Missoula's Science Fiction & Fantasy Convention

MisCon 32: May 25 - 28, 2018 Missoula, Montana

Marty Essen

MisCon 32 Panel Volunteer

Marty Essen began writing professionally in the 1990s, as a features writer for Gig Magazine. His first book, Cool Creatures, Hot Planet: Exploring the Seven Continents, won six national awards, and the Minneapolis Star-Tribune named it a Top Ten Green Book. His second book, Endangered Edens, won four national awards. Marty is also a popular college speaker. He has performed the stage-show version of Cool Creatures, Hot Planet on hundreds of campuses, in forty-five states.

Marty’s latest book, Time Is Irreverent, is a science-fiction political-comedy. The switch in genres doesn’t mean a switch in ideals. Like all of Marty’s books, it reflects his values of protecting human rights and the environment—and does so with a wry sense of humor. The science-fiction political-comedy is an Amazon "Hot New Release" in 13 categories.

Scheduled Panels and Presentations:

Key: panel=On a Panel moderator=Moderating game=GMing


  • panel Sat Noon - 12:50 PM, Author Readings: Carre, Essen, Yellowstone
    Panelists: Brenda Carre, Marty Essen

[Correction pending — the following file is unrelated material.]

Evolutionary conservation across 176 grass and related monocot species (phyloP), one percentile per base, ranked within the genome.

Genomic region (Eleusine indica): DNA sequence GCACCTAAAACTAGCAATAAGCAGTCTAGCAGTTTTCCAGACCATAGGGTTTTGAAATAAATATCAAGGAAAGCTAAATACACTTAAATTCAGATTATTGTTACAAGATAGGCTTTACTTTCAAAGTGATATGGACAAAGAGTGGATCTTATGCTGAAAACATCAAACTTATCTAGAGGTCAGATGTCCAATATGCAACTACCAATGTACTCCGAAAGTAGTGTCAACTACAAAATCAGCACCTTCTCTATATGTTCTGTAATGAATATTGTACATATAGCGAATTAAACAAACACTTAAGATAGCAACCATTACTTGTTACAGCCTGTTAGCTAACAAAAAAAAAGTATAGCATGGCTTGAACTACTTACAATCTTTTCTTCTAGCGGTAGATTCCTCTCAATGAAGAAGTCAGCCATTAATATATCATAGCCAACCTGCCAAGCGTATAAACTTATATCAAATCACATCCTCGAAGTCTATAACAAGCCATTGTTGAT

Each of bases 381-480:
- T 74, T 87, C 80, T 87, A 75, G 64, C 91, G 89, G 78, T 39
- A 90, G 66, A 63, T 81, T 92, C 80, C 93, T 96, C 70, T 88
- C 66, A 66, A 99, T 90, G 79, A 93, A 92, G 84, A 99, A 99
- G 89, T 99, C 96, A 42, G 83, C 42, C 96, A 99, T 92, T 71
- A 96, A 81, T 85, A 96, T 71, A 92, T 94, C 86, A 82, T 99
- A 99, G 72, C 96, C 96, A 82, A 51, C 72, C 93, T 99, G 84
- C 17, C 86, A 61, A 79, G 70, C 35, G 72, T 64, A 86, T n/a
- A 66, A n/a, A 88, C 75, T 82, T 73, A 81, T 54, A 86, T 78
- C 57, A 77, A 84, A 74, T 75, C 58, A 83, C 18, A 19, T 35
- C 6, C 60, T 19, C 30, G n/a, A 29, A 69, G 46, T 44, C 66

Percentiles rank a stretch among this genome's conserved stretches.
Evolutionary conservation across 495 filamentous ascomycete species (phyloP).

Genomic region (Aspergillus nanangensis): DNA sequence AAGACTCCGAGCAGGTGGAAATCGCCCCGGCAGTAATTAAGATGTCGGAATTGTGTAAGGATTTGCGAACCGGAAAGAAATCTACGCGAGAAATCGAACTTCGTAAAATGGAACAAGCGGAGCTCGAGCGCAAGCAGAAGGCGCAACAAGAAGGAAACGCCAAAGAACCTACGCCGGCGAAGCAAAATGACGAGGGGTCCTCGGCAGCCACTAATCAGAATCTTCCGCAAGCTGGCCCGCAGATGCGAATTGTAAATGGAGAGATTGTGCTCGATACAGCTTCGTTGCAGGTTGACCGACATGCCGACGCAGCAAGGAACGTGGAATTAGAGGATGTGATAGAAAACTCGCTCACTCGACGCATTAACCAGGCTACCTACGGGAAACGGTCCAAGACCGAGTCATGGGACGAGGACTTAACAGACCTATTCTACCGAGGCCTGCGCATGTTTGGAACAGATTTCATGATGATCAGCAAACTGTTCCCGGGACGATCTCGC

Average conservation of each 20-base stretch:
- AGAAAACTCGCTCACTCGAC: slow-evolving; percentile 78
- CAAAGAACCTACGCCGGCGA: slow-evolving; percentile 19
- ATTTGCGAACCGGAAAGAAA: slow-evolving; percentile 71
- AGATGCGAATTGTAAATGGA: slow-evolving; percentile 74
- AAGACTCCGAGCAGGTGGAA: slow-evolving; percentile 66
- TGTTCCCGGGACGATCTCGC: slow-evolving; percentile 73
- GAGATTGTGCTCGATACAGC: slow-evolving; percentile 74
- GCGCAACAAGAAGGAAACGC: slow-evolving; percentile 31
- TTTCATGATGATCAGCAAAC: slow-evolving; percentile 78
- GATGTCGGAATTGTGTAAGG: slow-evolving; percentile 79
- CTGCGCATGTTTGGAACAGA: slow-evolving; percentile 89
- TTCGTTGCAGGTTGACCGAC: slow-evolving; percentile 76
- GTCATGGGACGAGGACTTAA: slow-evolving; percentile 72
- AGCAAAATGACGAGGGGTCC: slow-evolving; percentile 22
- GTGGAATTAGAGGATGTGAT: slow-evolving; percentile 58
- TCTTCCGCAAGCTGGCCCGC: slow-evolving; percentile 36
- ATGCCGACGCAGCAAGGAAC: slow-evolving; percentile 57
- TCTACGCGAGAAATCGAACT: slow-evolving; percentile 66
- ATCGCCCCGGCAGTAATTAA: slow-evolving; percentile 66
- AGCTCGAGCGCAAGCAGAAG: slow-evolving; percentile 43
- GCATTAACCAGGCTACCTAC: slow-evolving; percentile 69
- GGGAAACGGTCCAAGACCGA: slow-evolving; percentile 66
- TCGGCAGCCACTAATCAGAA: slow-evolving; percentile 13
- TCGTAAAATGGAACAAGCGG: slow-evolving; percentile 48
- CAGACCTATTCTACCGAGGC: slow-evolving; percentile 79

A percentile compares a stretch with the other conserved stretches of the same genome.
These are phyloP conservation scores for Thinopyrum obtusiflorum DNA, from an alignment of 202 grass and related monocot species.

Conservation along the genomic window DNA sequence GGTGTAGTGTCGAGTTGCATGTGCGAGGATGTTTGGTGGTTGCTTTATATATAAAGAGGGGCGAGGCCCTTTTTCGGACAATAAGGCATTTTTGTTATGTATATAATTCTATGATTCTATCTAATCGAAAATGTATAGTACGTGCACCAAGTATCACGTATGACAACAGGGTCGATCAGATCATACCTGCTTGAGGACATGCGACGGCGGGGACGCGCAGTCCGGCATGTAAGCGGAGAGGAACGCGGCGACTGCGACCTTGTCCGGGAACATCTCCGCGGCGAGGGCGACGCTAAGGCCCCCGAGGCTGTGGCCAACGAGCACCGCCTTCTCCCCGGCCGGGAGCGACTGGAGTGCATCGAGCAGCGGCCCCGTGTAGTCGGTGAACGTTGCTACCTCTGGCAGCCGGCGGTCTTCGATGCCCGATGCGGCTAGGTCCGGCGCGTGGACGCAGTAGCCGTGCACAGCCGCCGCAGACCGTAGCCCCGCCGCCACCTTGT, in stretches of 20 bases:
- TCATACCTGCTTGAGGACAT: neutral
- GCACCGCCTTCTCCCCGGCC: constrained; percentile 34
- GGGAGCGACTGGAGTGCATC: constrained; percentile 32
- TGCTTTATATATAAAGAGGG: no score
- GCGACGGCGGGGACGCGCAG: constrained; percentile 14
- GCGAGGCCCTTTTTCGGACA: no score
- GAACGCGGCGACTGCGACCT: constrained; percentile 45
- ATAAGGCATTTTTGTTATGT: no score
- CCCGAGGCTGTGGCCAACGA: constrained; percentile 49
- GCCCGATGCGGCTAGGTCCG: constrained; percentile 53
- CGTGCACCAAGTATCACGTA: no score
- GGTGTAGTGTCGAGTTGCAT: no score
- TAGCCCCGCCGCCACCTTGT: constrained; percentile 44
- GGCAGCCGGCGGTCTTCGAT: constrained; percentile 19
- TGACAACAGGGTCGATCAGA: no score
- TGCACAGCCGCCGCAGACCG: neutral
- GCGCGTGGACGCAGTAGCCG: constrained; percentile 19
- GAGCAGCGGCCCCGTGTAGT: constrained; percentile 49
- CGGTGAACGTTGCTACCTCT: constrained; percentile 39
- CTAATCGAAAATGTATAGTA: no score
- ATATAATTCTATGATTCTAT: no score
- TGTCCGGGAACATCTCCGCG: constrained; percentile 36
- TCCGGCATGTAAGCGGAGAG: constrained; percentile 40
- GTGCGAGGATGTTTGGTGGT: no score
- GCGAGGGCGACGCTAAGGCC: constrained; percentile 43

Join our authors as they read from their latest works! (25 minutes a piece)

  • Break Sat 12:50 - Sat 3:00
  • panel Sat 3:00 - 3:50 PM, Spotlight: Essen, Held,, Spotlight
    Panelists: Marty Essen, Rhiannon Held

    Meet a few of our authors, get signatures, and see what they're up to these days.

  • Break Sat 3:50 - Sat 6:00
  • moderator Sat 6:00 - 6:50 PM, Outselling Big Publishers Without Selling Out, Yellowstone
    Moderator: Marty Essen; Panelists: Marty Essen

    In this workshop, Marty Essen will introduce new science fiction and fantasy authors to the many publishing and promotion possibilities available that were unknown or too expensive in the past.

  • Break Sat 6:50 - Sun 4:00
  • panel Sun 4:00 - 4:50 PM, Writing Alternate Histories, Ballroom B
    Moderator: David Boop; Panelists: David Boop, Marty Essen, Eric Scott Fischl, Tex Thompson

    How do you write alternative history? How much do you really need to know about the original timeline to make a convincing fork in the road? Where, when and why do you sprinkle in details to give a sense of time, and alternative time? Where's the line between enough and trying too hard.